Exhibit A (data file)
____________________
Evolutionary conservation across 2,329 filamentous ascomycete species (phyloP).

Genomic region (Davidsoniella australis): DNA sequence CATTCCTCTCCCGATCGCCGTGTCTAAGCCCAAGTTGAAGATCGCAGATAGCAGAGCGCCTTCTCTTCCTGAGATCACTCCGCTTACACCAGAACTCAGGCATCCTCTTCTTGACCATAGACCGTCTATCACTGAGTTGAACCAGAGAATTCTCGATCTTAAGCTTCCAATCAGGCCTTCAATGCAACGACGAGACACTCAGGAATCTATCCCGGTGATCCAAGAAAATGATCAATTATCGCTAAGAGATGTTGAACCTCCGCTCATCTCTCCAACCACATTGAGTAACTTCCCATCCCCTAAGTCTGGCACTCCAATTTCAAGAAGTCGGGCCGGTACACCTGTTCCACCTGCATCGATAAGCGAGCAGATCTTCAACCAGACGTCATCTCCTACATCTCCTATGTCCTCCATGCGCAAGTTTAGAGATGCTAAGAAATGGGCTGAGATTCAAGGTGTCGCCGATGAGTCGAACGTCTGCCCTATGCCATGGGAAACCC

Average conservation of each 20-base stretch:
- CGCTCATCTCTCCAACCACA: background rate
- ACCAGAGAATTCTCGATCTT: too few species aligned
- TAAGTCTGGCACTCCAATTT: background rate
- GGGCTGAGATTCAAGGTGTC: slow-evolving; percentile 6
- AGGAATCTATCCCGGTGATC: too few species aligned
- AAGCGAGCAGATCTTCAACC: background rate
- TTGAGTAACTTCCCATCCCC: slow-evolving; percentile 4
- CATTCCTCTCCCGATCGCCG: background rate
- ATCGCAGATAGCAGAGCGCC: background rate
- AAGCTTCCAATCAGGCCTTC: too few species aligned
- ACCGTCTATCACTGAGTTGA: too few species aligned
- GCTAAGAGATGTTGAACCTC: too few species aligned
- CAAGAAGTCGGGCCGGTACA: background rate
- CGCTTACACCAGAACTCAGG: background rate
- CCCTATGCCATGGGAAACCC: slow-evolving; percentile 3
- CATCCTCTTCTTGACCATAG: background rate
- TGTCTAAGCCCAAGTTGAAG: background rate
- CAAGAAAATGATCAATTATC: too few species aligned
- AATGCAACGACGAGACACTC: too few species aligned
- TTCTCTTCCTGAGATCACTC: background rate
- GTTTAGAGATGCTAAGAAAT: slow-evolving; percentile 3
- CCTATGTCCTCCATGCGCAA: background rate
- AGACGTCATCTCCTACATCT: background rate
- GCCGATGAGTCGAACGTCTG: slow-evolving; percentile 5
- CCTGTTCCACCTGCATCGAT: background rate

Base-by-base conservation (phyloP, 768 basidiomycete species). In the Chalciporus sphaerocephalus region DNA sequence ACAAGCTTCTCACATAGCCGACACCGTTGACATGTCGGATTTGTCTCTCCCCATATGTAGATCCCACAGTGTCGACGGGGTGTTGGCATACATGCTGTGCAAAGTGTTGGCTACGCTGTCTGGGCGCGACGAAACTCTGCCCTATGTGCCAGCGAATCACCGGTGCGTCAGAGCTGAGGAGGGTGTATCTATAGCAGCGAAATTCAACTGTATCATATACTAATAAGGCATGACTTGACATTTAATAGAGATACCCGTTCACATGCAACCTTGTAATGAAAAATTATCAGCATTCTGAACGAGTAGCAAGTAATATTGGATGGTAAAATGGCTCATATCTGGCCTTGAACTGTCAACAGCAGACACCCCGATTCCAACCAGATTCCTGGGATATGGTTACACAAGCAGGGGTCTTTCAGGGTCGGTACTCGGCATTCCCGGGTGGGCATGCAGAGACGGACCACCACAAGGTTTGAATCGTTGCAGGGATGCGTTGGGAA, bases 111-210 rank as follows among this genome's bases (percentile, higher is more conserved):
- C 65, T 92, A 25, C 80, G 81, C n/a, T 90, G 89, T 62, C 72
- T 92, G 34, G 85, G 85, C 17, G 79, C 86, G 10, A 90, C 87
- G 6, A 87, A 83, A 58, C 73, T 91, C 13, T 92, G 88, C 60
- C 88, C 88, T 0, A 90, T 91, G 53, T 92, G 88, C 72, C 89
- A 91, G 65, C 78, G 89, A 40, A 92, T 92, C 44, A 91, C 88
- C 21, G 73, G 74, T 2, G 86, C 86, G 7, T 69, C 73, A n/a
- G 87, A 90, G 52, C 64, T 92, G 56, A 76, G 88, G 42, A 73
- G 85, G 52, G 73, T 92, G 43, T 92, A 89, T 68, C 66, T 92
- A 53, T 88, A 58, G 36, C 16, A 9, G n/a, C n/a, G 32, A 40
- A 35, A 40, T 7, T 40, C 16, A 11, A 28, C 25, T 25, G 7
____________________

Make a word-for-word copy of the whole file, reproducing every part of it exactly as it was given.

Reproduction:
Evolutionary conservation across 2,329 filamentous ascomycete species (phyloP).

Genomic region (Davidsoniella australis): DNA sequence CATTCCTCTCCCGATCGCCGTGTCTAAGCCCAAGTTGAAGATCGCAGATAGCAGAGCGCCTTCTCTTCCTGAGATCACTCCGCTTACACCAGAACTCAGGCATCCTCTTCTTGACCATAGACCGTCTATCACTGAGTTGAACCAGAGAATTCTCGATCTTAAGCTTCCAATCAGGCCTTCAATGCAACGACGAGACACTCAGGAATCTATCCCGGTGATCCAAGAAAATGATCAATTATCGCTAAGAGATGTTGAACCTCCGCTCATCTCTCCAACCACATTGAGTAACTTCCCATCCCCTAAGTCTGGCACTCCAATTTCAAGAAGTCGGGCCGGTACACCTGTTCCACCTGCATCGATAAGCGAGCAGATCTTCAACCAGACGTCATCTCCTACATCTCCTATGTCCTCCATGCGCAAGTTTAGAGATGCTAAGAAATGGGCTGAGATTCAAGGTGTCGCCGATGAGTCGAACGTCTGCCCTATGCCATGGGAAACCC

Average conservation of each 20-base stretch:
- CGCTCATCTCTCCAACCACA: background rate
- ACCAGAGAATTCTCGATCTT: too few species aligned
- TAAGTCTGGCACTCCAATTT: background rate
- GGGCTGAGATTCAAGGTGTC: slow-evolving; percentile 6
- AGGAATCTATCCCGGTGATC: too few species aligned
- AAGCGAGCAGATCTTCAACC: background rate
- TTGAGTAACTTCCCATCCCC: slow-evolving; percentile 4
- CATTCCTCTCCCGATCGCCG: background rate
- ATCGCAGATAGCAGAGCGCC: background rate
- AAGCTTCCAATCAGGCCTTC: too few species aligned
- ACCGTCTATCACTGAGTTGA: too few species aligned
- GCTAAGAGATGTTGAACCTC: too few species aligned
- CAAGAAGTCGGGCCGGTACA: background rate
- CGCTTACACCAGAACTCAGG: background rate
- CCCTATGCCATGGGAAACCC: slow-evolving; percentile 3
- CATCCTCTTCTTGACCATAG: background rate
- TGTCTAAGCCCAAGTTGAAG: background rate
- CAAGAAAATGATCAATTATC: too few species aligned
- AATGCAACGACGAGACACTC: too few species aligned
- TTCTCTTCCTGAGATCACTC: background rate
- GTTTAGAGATGCTAAGAAAT: slow-evolving; percentile 3
- CCTATGTCCTCCATGCGCAA: background rate
- AGACGTCATCTCCTACATCT: background rate
- GCCGATGAGTCGAACGTCTG: slow-evolving; percentile 5
- CCTGTTCCACCTGCATCGAT: background rate

Base-by-base conservation (phyloP, 768 basidiomycete species). In the Chalciporus sphaerocephalus region DNA sequence ACAAGCTTCTCACATAGCCGACACCGTTGACATGTCGGATTTGTCTCTCCCCATATGTAGATCCCACAGTGTCGACGGGGTGTTGGCATACATGCTGTGCAAAGTGTTGGCTACGCTGTCTGGGCGCGACGAAACTCTGCCCTATGTGCCAGCGAATCACCGGTGCGTCAGAGCTGAGGAGGGTGTATCTATAGCAGCGAAATTCAACTGTATCATATACTAATAAGGCATGACTTGACATTTAATAGAGATACCCGTTCACATGCAACCTTGTAATGAAAAATTATCAGCATTCTGAACGAGTAGCAAGTAATATTGGATGGTAAAATGGCTCATATCTGGCCTTGAACTGTCAACAGCAGACACCCCGATTCCAACCAGATTCCTGGGATATGGTTACACAAGCAGGGGTCTTTCAGGGTCGGTACTCGGCATTCCCGGGTGGGCATGCAGAGACGGACCACCACAAGGTTTGAATCGTTGCAGGGATGCGTTGGGAA, bases 111-210 rank as follows among this genome's bases (percentile, higher is more conserved):
- C 65, T 92, A 25, C 80, G 81, C n/a, T 90, G 89, T 62, C 72
- T 92, G 34, G 85, G 85, C 17, G 79, C 86, G 10, A 90, C 87
- G 6, A 87, A 83, A 58, C 73, T 91, C 13, T 92, G 88, C 60
- C 88, C 88, T 0, A 90, T 91, G 53, T 92, G 88, C 72, C 89
- A 91, G 65, C 78, G 89, A 40, A 92, T 92, C 44, A 91, C 88
- C 21, G 73, G 74, T 2, G 86, C 86, G 7, T 69, C 73, A n/a
- G 87, A 90, G 52, C 64, T 92, G 56, A 76, G 88, G 42, A 73
- G 85, G 52, G 73, T 92, G 43, T 92, A 89, T 68, C 66, T 92
- A 53, T 88, A 58, G 36, C 16, A 9, G n/a, C n/a, G 32, A 40
- A 35, A 40, T 7, T 40, C 16, A 11, A 28, C 25, T 25, G 7